In response, food businesses from the big brands to the small shops are exploring this new area. Retailers have long dominated the snack market, but Technomic’s latest studies conclude that restaurants are gaining a share of the pie. In today’s competitive marketplace, both segments must innovate with appealing offerings to help them gain a greater market share.
The Future of Snacks
Snacks have traditionally included simple items such as chips, cookies or crackers. Today’s “snack,” however, encompasses beverages including smoothies, milkshakes, mini-meals or sharable items, yogurt parfaits, fruits, nuts, wraps, cheese plates, etc. Consumers are interested in something that tastes different, is authentic and novel. The idea for manufacturers is to take an authentic ingredient and include it in a snack that people can consume easily and perhaps without feeling guilty. Experimenting with texture is also a great way to make products stand out. Unique flavors and textures boost the product appeal and attract new consumers. Salty, sweet, creamy and crunchy cravings are the most popular in the snack category. Since snacks are an easy way to deal with immediate hunger, they also have to address convenience and speed of preparation.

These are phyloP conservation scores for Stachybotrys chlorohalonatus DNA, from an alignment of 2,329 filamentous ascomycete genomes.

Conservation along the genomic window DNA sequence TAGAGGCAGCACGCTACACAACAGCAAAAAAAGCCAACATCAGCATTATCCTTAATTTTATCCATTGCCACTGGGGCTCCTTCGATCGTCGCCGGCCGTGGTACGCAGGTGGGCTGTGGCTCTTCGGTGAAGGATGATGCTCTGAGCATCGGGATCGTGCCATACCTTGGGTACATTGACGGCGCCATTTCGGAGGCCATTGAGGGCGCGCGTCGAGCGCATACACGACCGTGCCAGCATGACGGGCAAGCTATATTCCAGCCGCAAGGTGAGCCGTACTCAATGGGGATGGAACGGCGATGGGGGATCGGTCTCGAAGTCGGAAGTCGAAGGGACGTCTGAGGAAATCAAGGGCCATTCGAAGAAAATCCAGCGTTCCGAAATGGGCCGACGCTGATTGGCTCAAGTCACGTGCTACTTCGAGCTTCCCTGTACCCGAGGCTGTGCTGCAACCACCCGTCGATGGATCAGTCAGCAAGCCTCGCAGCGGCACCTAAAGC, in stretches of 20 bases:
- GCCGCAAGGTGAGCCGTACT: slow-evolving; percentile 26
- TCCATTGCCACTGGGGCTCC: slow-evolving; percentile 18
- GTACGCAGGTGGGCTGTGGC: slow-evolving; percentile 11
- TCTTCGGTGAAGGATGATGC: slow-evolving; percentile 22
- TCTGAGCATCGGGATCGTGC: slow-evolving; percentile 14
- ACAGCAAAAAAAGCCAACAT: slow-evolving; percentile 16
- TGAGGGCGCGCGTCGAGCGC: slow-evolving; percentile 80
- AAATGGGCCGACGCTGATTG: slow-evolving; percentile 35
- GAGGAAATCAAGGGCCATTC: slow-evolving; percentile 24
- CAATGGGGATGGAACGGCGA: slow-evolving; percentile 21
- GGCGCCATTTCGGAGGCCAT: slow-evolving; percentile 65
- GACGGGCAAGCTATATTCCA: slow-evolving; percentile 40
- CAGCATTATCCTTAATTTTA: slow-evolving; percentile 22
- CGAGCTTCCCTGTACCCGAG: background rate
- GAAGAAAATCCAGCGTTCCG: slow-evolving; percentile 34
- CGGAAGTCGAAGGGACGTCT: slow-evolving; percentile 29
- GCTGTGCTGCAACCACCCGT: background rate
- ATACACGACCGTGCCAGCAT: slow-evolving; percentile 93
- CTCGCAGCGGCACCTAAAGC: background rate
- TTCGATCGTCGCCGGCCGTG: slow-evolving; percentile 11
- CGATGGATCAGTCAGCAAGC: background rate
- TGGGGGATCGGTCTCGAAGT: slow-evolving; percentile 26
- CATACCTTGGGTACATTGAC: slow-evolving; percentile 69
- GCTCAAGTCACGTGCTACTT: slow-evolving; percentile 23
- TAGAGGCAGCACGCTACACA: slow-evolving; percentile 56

Better for You & Indulgent Solutions
The evolution of consumer perceptions towards snacks has a big impact on the industry. Brands are facing a contradiction: customers are looking for better for you and indulgence in snacks at the same time. The report “State of the Snack Industry” shows that the demand for healthier snacks grew eight percent from 2005 through 2009 vs. an eight percent sales decline in the same period for the indulgent snack options.
For 32 percent of consumers, snacks are part of an important healthy eating plan throughout the day, but over 60 percent also want to eat snacks just for enjoyment, not hunger. Recent statistics from various researchers confirm that about 39 percent of consumers say they eat snacks to satisfy a specific craving, 29 percent want immediate hunger satisfaction and 53 percent select their snacks based on taste rather than health. Despite this contradiction, there is still a greater focus on healthy snacking. According to Innova Market Insights, nearly 60 percent of snack launches in 2011 had some kind of health positioning.
Snacking taps into basic human needs by providing a social activity between peers, as a way of rewarding oneself and giving consumers a break from monotony of the day. Snacking as we know it is continuing to evolve, driven by a consumer desire to try new and exciting concepts. The “snackification of everything” will gain more and more importance as a trend in the food landscape. This evolution will impact traditional snack makers and businesses will need to react fast to remain competitive while responding to the demand for healthy, convenient and bold-flavored snacks.